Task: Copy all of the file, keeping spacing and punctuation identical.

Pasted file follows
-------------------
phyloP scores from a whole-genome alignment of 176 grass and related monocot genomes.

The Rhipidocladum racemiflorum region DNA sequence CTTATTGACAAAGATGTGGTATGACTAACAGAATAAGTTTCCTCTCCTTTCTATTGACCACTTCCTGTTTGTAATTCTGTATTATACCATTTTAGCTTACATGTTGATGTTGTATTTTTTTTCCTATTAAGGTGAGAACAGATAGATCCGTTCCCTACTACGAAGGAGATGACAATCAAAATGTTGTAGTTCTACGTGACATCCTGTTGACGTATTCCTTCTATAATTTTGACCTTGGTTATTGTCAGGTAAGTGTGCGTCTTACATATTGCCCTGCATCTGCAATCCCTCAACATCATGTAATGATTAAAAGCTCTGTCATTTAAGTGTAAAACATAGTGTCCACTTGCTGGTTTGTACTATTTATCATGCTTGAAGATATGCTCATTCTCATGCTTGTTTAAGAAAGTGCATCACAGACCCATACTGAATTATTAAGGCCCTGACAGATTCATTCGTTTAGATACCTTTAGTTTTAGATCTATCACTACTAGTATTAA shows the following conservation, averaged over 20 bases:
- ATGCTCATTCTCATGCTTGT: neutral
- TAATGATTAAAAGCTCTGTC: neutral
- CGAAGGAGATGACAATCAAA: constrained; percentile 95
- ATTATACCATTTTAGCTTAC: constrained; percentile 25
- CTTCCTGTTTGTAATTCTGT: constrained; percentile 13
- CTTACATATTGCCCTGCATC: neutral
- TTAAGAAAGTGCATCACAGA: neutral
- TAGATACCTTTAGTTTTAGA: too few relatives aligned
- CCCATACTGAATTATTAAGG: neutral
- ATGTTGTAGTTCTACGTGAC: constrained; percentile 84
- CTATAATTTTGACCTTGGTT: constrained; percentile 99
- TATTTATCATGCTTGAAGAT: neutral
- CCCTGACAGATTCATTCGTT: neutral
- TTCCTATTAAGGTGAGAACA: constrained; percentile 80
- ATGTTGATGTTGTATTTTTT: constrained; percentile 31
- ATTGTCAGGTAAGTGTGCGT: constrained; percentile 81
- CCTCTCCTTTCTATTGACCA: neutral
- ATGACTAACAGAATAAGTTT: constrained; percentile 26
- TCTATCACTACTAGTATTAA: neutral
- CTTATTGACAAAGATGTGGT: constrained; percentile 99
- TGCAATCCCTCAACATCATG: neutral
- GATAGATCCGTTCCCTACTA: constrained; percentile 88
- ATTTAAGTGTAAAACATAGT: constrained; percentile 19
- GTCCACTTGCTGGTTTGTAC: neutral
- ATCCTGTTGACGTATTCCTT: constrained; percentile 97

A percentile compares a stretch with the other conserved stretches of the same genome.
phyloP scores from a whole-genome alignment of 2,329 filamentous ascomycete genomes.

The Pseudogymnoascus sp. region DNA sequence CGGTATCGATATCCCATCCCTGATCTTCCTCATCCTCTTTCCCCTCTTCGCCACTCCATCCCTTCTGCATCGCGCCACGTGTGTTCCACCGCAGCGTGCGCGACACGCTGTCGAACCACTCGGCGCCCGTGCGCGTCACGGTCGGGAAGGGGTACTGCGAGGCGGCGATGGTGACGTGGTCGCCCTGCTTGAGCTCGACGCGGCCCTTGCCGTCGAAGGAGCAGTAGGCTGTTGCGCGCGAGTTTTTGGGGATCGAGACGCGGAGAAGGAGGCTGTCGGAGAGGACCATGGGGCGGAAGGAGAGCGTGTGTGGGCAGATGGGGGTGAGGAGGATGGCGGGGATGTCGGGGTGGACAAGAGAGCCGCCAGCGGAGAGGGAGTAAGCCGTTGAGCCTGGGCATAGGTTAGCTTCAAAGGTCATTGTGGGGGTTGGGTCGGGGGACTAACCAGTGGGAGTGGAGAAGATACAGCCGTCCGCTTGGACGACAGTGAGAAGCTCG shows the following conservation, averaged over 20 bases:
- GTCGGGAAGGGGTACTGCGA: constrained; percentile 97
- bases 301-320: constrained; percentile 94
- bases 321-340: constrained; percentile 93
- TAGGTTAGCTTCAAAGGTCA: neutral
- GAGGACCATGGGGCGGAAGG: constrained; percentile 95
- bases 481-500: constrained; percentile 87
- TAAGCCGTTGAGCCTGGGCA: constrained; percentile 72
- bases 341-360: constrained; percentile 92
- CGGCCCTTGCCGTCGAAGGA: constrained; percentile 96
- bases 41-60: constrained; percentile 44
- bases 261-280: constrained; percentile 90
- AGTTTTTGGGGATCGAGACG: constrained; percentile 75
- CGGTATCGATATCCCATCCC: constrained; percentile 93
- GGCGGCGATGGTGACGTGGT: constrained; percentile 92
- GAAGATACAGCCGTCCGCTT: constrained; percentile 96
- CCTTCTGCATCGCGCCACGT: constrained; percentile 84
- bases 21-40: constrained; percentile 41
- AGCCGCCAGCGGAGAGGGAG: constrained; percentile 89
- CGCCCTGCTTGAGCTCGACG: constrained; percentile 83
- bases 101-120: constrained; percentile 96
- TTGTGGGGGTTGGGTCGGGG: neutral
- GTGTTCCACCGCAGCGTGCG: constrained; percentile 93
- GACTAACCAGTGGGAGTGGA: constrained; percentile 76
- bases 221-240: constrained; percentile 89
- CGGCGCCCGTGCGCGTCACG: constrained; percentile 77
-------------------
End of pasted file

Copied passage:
phyloP scores from a whole-genome alignment of 176 grass and related monocot genomes.

The Rhipidocladum racemiflorum region DNA sequence CTTATTGACAAAGATGTGGTATGACTAACAGAATAAGTTTCCTCTCCTTTCTATTGACCACTTCCTGTTTGTAATTCTGTATTATACCATTTTAGCTTACATGTTGATGTTGTATTTTTTTTCCTATTAAGGTGAGAACAGATAGATCCGTTCCCTACTACGAAGGAGATGACAATCAAAATGTTGTAGTTCTACGTGACATCCTGTTGACGTATTCCTTCTATAATTTTGACCTTGGTTATTGTCAGGTAAGTGTGCGTCTTACATATTGCCCTGCATCTGCAATCCCTCAACATCATGTAATGATTAAAAGCTCTGTCATTTAAGTGTAAAACATAGTGTCCACTTGCTGGTTTGTACTATTTATCATGCTTGAAGATATGCTCATTCTCATGCTTGTTTAAGAAAGTGCATCACAGACCCATACTGAATTATTAAGGCCCTGACAGATTCATTCGTTTAGATACCTTTAGTTTTAGATCTATCACTACTAGTATTAA shows the following conservation, averaged over 20 bases:
- ATGCTCATTCTCATGCTTGT: neutral
- TAATGATTAAAAGCTCTGTC: neutral
- CGAAGGAGATGACAATCAAA: constrained; percentile 95
- ATTATACCATTTTAGCTTAC: constrained; percentile 25
- CTTCCTGTTTGTAATTCTGT: constrained; percentile 13
- CTTACATATTGCCCTGCATC: neutral
- TTAAGAAAGTGCATCACAGA: neutral
- TAGATACCTTTAGTTTTAGA: too few relatives aligned
- CCCATACTGAATTATTAAGG: neutral
- ATGTTGTAGTTCTACGTGAC: constrained; percentile 84
- CTATAATTTTGACCTTGGTT: constrained; percentile 99
- TATTTATCATGCTTGAAGAT: neutral
- CCCTGACAGATTCATTCGTT: neutral
- TTCCTATTAAGGTGAGAACA: constrained; percentile 80
- ATGTTGATGTTGTATTTTTT: constrained; percentile 31
- ATTGTCAGGTAAGTGTGCGT: constrained; percentile 81
- CCTCTCCTTTCTATTGACCA: neutral
- ATGACTAACAGAATAAGTTT: constrained; percentile 26
- TCTATCACTACTAGTATTAA: neutral
- CTTATTGACAAAGATGTGGT: constrained; percentile 99
- TGCAATCCCTCAACATCATG: neutral
- GATAGATCCGTTCCCTACTA: constrained; percentile 88
- ATTTAAGTGTAAAACATAGT: constrained; percentile 19
- GTCCACTTGCTGGTTTGTAC: neutral
- ATCCTGTTGACGTATTCCTT: constrained; percentile 97

A percentile compares a stretch with the other conserved stretches of the same genome.
phyloP scores from a whole-genome alignment of 2,329 filamentous ascomycete genomes.

The Pseudogymnoascus sp. region DNA sequence CGGTATCGATATCCCATCCCTGATCTTCCTCATCCTCTTTCCCCTCTTCGCCACTCCATCCCTTCTGCATCGCGCCACGTGTGTTCCACCGCAGCGTGCGCGACACGCTGTCGAACCACTCGGCGCCCGTGCGCGTCACGGTCGGGAAGGGGTACTGCGAGGCGGCGATGGTGACGTGGTCGCCCTGCTTGAGCTCGACGCGGCCCTTGCCGTCGAAGGAGCAGTAGGCTGTTGCGCGCGAGTTTTTGGGGATCGAGACGCGGAGAAGGAGGCTGTCGGAGAGGACCATGGGGCGGAAGGAGAGCGTGTGTGGGCAGATGGGGGTGAGGAGGATGGCGGGGATGTCGGGGTGGACAAGAGAGCCGCCAGCGGAGAGGGAGTAAGCCGTTGAGCCTGGGCATAGGTTAGCTTCAAAGGTCATTGTGGGGGTTGGGTCGGGGGACTAACCAGTGGGAGTGGAGAAGATACAGCCGTCCGCTTGGACGACAGTGAGAAGCTCG shows the following conservation, averaged over 20 bases:
- GTCGGGAAGGGGTACTGCGA: constrained; percentile 97
- bases 301-320: constrained; percentile 94
- bases 321-340: constrained; percentile 93
- TAGGTTAGCTTCAAAGGTCA: neutral
- GAGGACCATGGGGCGGAAGG: constrained; percentile 95
- bases 481-500: constrained; percentile 87
- TAAGCCGTTGAGCCTGGGCA: constrained; percentile 72
- bases 341-360: constrained; percentile 92
- CGGCCCTTGCCGTCGAAGGA: constrained; percentile 96
- bases 41-60: constrained; percentile 44
- bases 261-280: constrained; percentile 90
- AGTTTTTGGGGATCGAGACG: constrained; percentile 75
- CGGTATCGATATCCCATCCC: constrained; percentile 93
- GGCGGCGATGGTGACGTGGT: constrained; percentile 92
- GAAGATACAGCCGTCCGCTT: constrained; percentile 96
- CCTTCTGCATCGCGCCACGT: constrained; percentile 84
- bases 21-40: constrained; percentile 41
- AGCCGCCAGCGGAGAGGGAG: constrained; percentile 89
- CGCCCTGCTTGAGCTCGACG: constrained; percentile 83
- bases 101-120: constrained; percentile 96
- TTGTGGGGGTTGGGTCGGGG: neutral
- GTGTTCCACCGCAGCGTGCG: constrained; percentile 93
- GACTAACCAGTGGGAGTGGA: constrained; percentile 76
- bases 221-240: constrained; percentile 89
- CGGCGCCCGTGCGCGTCACG: constrained; percentile 77